Sharing Netflix, Spotify Accounts After Couples Break Up Sharing of online streaming video and music passwords among sweethearts is a territorial marker, like wearing a boyfriend's sweater. But what happens to custody of the accounts when the love is gone?
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When Your Shared Netflix Account Outlasts The Relationship

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When Your Shared Netflix Account Outlasts The Relationship

When Your Shared Netflix Account Outlasts The Relationship

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STEVE INSKEEP, HOST:

Now that we're past Valentine's Day, we can tell this story about sharing. You know, people try to share things when they love each other, including passwords for their video and music streaming services. But what happens when they break up? NPR's Yuki Noguchi finds out.

YUKI NOGUCHI, BYLINE: A couple years ago, 20-year-old graphic design student Aleta Dignard-Fung got dumped by her boyfriend.

ALETA DIGNARD-FUNG: It was a pretty bad breakup.

NOGUCHI: Only later did she remember he still had the password to her streaming music account.

DIGNARD-FUNG: You know, part of, like, getting over someone is being able to listen to your jams in the shower and maybe cry or something like that.

(SOUNDBITE OF SONG, "SORRY")

JUSTIN BIEBER: (Singing) Is it too late now to say sorry? 'Cause I'm...

DIGNARD-FUNG: I remember I'd just, like, blast my music in the shower, and then it'd change. And it'd start playing Bulgarian folk music because he's Bulgarian.

(SOUNDBITE OF MUSIC)

UNIDENTIFIED SINGER: (Singing in Bulgarian).

NOGUCHI: They continued battling for control, pushing each other off the shared account.

DIGNARD-FUNG: So I'd hop out of the shower all mad. And I'd switch the song, and then I'd get back in the shower. And then it'd switch again. And I'd hop out of the shower again. And, like, it was just kind of like the Spotify wars. And we'd just spend, like, 10 minutes trying to override each other's songs.

NOGUCHI: Breaking up is hard to do and harder for some who share streaming music and video profiles. The expression Netflix and chill isn't just code for date night. It speaks volumes about how closely relationships entwine with digital life. But on the backside of a breakup, unwinding these entanglements can get messy. Some spurned lovers exact revenge by changing the password just as their ex reaches the climactic season finale.

Either way, it's not just love that's lost. It's also playlists, movie recommendations and passwords. Susan Winter is a relationship coach and author. She says accessing those accounts after a split can trigger sorrow and longing. And getting blocked by an ex has the ring of permanent goodbye.

SUSAN WINTER: Those are the last little pieces to crumble that signify, oh, we really aren't connected anymore.

NOGUCHI: Unless, of course, you remain connected but don't realize it and your ex lurks around incognito.

WINTER: I had a client who was trying desperately to get his ex back. And they shared an account on OpenTable. And even though they were separated, she never changed it. So he would track where she went to see if she was on a date.

NOGUCHI: And sometimes, joint accounts on Netflix or Spotify far outlast the actual relationship. Brenna Kutch is a 34-year-old human resource manager in Portland, Ore. She says merging digital accounts is a sign of commitment, like wearing a boyfriend's sweater.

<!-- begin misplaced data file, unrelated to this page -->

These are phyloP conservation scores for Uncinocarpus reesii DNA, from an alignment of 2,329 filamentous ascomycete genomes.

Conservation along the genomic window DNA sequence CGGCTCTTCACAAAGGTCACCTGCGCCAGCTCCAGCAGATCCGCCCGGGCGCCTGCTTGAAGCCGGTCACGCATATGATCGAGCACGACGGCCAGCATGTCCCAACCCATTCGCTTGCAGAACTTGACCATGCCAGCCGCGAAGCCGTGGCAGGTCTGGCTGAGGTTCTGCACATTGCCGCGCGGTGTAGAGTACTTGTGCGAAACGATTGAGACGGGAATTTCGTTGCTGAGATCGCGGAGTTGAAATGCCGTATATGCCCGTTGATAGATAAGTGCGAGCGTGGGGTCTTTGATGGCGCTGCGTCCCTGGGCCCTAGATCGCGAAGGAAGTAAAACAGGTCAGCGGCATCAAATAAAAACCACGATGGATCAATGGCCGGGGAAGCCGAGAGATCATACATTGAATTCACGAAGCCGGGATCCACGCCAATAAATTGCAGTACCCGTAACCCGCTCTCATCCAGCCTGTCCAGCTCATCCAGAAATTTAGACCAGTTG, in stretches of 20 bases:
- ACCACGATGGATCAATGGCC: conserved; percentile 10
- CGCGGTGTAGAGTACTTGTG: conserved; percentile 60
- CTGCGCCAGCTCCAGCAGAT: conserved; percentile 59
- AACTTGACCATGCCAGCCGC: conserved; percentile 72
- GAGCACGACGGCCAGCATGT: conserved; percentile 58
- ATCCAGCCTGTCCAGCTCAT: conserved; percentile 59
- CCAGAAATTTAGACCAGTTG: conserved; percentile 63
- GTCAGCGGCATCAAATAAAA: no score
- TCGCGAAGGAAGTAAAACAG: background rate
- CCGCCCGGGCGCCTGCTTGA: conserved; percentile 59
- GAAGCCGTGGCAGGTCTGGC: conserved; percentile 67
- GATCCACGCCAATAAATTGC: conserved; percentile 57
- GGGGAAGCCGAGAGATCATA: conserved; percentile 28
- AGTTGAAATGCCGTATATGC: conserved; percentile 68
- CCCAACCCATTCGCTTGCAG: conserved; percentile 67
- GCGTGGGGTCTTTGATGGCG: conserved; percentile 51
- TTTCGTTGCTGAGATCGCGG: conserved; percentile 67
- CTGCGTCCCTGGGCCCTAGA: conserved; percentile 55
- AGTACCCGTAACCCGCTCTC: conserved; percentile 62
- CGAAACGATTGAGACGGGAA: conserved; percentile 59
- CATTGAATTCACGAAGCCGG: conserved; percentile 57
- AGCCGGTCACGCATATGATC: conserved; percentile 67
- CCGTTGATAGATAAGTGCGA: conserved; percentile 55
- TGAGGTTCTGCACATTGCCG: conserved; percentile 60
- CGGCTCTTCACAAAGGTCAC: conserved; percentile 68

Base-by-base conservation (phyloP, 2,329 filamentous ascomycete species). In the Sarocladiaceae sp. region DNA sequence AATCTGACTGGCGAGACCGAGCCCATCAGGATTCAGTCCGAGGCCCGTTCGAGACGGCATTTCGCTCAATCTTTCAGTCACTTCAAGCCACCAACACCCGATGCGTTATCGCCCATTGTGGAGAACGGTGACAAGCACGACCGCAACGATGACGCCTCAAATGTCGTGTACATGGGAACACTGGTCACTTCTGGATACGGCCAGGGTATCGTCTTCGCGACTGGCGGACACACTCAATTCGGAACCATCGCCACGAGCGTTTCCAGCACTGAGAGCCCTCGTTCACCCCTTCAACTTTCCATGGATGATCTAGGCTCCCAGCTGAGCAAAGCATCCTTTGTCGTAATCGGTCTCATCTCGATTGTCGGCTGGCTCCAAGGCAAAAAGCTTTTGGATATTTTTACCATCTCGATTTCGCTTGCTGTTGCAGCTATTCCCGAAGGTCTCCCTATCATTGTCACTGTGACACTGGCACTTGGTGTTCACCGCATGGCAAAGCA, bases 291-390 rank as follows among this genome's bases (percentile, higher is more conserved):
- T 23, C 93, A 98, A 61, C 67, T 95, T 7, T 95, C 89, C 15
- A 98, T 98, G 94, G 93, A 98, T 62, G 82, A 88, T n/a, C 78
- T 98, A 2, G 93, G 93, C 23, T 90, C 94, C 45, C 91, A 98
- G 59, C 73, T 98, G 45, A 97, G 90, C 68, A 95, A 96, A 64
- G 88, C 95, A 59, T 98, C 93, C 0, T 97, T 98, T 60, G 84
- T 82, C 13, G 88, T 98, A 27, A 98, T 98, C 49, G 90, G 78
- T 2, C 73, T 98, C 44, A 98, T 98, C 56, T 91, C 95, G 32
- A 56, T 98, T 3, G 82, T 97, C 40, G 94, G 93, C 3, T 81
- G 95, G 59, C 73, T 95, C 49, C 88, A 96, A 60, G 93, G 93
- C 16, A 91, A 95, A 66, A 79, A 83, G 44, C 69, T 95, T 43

BRENNA KUTCH: We don't necessarily, like, get married and have kids at 21 anymore. But we do combine all of our accounts and share passwords.

NOGUCHI: A couple years ago, Kutch shared her ex-boyfriend's Netflix password with her now-spouse. She acknowledges it was odd having her new love piggybacking off her ex. But Kutch says breaking up with the old account wasn't easy.

KUTCH: Because I was too lazy to, like, go through, make a spreadsheet, figure out, like, what shows I was watching and which season and episode I was on for each one.

NOGUCHI: So she lingered for months.

KUTCH: And you can't extract your profile. That's got to be a feature that they're coming up with at some point.

NOGUCHI: Netflix says it hasn't. Jill Hill is executive vice president at Magid, a media and entertainment strategy firm. She says more than half of young adults use someone else's streaming video accounts, even people they haven't dated or don't really know.

JILL HILL: This is like the story of the password sharing from the neighbor who got it from the neighbor who gave it to the neighbor.

NOGUCHI: This is familiar territory for Charlotte Russell. Russell works as a barista in Philadelphia and has access to Hulu, Netflix and Spotify all courtesy of other people. One ex-boyfriend let her set up her own profile on his Spotify family plan.

CHARLOTTE RUSSELL: And I'm still on it. And that was, like, two years ago.

NOGUCHI: She even shared it with another man she dated. Russell subsequently dated a woman in New York. They broke up last year, but Russell remains logged into her Netflix and Hulu accounts.

RUSSELL: I think about it sometimes. Like, when is this going to end?

NOGUCHI: Russell sheepishly admits she's saving 30 dollars a month using various borrowed accounts from people she's no longer dating. And it leads to some awkward moments.

RUSSELL: Last time I, like, couldn't log into it, I texted her. And I was like, hey. Like, what's the Hulu password? And she replied with, we're not dating anymore (laughter). But she, like, gave it to me immediately after saying that. So I don't know.

NOGUCHI: Russell says in a strange way, it enables her to maintain connections with the people who've passed through her life. And besides, now yet another friend is using her ex's Hulu password. Yuki Noguchi, NPR News, Washington.

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